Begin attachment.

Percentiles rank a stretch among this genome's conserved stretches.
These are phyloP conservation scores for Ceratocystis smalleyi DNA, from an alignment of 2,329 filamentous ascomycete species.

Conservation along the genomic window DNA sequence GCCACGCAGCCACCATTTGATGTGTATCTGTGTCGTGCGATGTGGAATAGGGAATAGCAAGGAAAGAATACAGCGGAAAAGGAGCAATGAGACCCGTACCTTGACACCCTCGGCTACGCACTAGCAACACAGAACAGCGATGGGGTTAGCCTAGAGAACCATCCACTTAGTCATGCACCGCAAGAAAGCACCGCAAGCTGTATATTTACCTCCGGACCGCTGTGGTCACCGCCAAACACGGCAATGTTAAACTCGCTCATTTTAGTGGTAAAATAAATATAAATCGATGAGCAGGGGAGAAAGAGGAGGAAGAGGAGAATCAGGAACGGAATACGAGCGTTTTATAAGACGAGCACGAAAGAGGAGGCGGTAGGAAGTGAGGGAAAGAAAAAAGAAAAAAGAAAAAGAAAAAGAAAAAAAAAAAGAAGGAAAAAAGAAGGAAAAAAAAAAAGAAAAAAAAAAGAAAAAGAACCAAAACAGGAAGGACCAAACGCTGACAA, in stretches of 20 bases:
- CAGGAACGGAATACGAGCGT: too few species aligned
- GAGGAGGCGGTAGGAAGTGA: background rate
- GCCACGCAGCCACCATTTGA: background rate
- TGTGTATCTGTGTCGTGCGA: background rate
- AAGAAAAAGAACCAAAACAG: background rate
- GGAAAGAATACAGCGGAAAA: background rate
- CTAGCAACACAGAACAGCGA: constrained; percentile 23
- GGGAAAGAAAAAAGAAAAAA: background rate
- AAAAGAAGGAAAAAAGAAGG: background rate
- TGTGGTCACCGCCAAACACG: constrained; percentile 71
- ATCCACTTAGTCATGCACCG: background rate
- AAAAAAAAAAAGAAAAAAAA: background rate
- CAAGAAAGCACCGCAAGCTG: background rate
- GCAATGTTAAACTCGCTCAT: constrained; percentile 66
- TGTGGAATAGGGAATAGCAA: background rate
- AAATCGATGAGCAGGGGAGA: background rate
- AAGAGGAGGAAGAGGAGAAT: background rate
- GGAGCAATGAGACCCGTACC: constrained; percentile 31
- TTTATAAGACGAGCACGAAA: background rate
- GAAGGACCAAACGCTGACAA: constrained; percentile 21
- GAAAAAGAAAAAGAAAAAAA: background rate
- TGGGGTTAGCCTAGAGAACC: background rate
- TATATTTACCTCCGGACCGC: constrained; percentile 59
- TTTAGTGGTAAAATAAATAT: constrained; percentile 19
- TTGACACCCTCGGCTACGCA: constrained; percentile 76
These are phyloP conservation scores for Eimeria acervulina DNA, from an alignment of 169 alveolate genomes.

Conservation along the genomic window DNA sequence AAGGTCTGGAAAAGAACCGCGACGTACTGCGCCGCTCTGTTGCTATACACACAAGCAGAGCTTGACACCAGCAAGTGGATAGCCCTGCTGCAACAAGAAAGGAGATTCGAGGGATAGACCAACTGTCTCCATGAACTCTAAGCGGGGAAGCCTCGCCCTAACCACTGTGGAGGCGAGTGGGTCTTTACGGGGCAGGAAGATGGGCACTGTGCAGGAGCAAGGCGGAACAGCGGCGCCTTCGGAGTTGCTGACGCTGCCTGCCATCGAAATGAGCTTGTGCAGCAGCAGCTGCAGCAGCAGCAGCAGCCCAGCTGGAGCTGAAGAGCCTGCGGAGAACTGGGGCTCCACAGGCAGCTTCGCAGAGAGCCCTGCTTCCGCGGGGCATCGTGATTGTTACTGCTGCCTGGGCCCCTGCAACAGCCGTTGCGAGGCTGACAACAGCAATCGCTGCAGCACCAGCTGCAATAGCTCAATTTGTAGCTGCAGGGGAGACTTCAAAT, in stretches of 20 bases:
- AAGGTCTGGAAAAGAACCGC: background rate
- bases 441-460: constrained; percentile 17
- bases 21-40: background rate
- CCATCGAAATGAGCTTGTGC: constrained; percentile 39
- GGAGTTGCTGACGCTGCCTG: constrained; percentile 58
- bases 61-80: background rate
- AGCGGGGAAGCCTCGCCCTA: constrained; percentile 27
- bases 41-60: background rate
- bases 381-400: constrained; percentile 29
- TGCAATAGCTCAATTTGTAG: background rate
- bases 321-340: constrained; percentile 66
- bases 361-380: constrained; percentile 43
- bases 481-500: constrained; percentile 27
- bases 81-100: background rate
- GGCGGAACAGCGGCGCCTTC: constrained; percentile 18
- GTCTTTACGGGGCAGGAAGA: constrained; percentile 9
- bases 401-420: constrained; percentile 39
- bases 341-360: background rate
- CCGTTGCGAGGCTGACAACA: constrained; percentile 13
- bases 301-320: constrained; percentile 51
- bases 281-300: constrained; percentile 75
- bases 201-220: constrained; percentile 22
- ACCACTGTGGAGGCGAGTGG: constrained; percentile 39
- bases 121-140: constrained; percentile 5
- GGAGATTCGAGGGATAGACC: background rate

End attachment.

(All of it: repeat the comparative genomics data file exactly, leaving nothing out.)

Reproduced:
Percentiles rank a stretch among this genome's conserved stretches.
These are phyloP conservation scores for Ceratocystis smalleyi DNA, from an alignment of 2,329 filamentous ascomycete species.

Conservation along the genomic window DNA sequence GCCACGCAGCCACCATTTGATGTGTATCTGTGTCGTGCGATGTGGAATAGGGAATAGCAAGGAAAGAATACAGCGGAAAAGGAGCAATGAGACCCGTACCTTGACACCCTCGGCTACGCACTAGCAACACAGAACAGCGATGGGGTTAGCCTAGAGAACCATCCACTTAGTCATGCACCGCAAGAAAGCACCGCAAGCTGTATATTTACCTCCGGACCGCTGTGGTCACCGCCAAACACGGCAATGTTAAACTCGCTCATTTTAGTGGTAAAATAAATATAAATCGATGAGCAGGGGAGAAAGAGGAGGAAGAGGAGAATCAGGAACGGAATACGAGCGTTTTATAAGACGAGCACGAAAGAGGAGGCGGTAGGAAGTGAGGGAAAGAAAAAAGAAAAAAGAAAAAGAAAAAGAAAAAAAAAAAGAAGGAAAAAAGAAGGAAAAAAAAAAAGAAAAAAAAAAGAAAAAGAACCAAAACAGGAAGGACCAAACGCTGACAA, in stretches of 20 bases:
- CAGGAACGGAATACGAGCGT: too few species aligned
- GAGGAGGCGGTAGGAAGTGA: background rate
- GCCACGCAGCCACCATTTGA: background rate
- TGTGTATCTGTGTCGTGCGA: background rate
- AAGAAAAAGAACCAAAACAG: background rate
- GGAAAGAATACAGCGGAAAA: background rate
- CTAGCAACACAGAACAGCGA: constrained; percentile 23
- GGGAAAGAAAAAAGAAAAAA: background rate
- AAAAGAAGGAAAAAAGAAGG: background rate
- TGTGGTCACCGCCAAACACG: constrained; percentile 71
- ATCCACTTAGTCATGCACCG: background rate
- AAAAAAAAAAAGAAAAAAAA: background rate
- CAAGAAAGCACCGCAAGCTG: background rate
- GCAATGTTAAACTCGCTCAT: constrained; percentile 66
- TGTGGAATAGGGAATAGCAA: background rate
- AAATCGATGAGCAGGGGAGA: background rate
- AAGAGGAGGAAGAGGAGAAT: background rate
- GGAGCAATGAGACCCGTACC: constrained; percentile 31
- TTTATAAGACGAGCACGAAA: background rate
- GAAGGACCAAACGCTGACAA: constrained; percentile 21
- GAAAAAGAAAAAGAAAAAAA: background rate
- TGGGGTTAGCCTAGAGAACC: background rate
- TATATTTACCTCCGGACCGC: constrained; percentile 59
- TTTAGTGGTAAAATAAATAT: constrained; percentile 19
- TTGACACCCTCGGCTACGCA: constrained; percentile 76
These are phyloP conservation scores for Eimeria acervulina DNA, from an alignment of 169 alveolate genomes.

Conservation along the genomic window DNA sequence AAGGTCTGGAAAAGAACCGCGACGTACTGCGCCGCTCTGTTGCTATACACACAAGCAGAGCTTGACACCAGCAAGTGGATAGCCCTGCTGCAACAAGAAAGGAGATTCGAGGGATAGACCAACTGTCTCCATGAACTCTAAGCGGGGAAGCCTCGCCCTAACCACTGTGGAGGCGAGTGGGTCTTTACGGGGCAGGAAGATGGGCACTGTGCAGGAGCAAGGCGGAACAGCGGCGCCTTCGGAGTTGCTGACGCTGCCTGCCATCGAAATGAGCTTGTGCAGCAGCAGCTGCAGCAGCAGCAGCAGCCCAGCTGGAGCTGAAGAGCCTGCGGAGAACTGGGGCTCCACAGGCAGCTTCGCAGAGAGCCCTGCTTCCGCGGGGCATCGTGATTGTTACTGCTGCCTGGGCCCCTGCAACAGCCGTTGCGAGGCTGACAACAGCAATCGCTGCAGCACCAGCTGCAATAGCTCAATTTGTAGCTGCAGGGGAGACTTCAAAT, in stretches of 20 bases:
- AAGGTCTGGAAAAGAACCGC: background rate
- bases 441-460: constrained; percentile 17
- bases 21-40: background rate
- CCATCGAAATGAGCTTGTGC: constrained; percentile 39
- GGAGTTGCTGACGCTGCCTG: constrained; percentile 58
- bases 61-80: background rate
- AGCGGGGAAGCCTCGCCCTA: constrained; percentile 27
- bases 41-60: background rate
- bases 381-400: constrained; percentile 29
- TGCAATAGCTCAATTTGTAG: background rate
- bases 321-340: constrained; percentile 66
- bases 361-380: constrained; percentile 43
- bases 481-500: constrained; percentile 27
- bases 81-100: background rate
- GGCGGAACAGCGGCGCCTTC: constrained; percentile 18
- GTCTTTACGGGGCAGGAAGA: constrained; percentile 9
- bases 401-420: constrained; percentile 39
- bases 341-360: background rate
- CCGTTGCGAGGCTGACAACA: constrained; percentile 13
- bases 301-320: constrained; percentile 51
- bases 281-300: constrained; percentile 75
- bases 201-220: constrained; percentile 22
- ACCACTGTGGAGGCGAGTGG: constrained; percentile 39
- bases 121-140: constrained; percentile 5
- GGAGATTCGAGGGATAGACC: background rate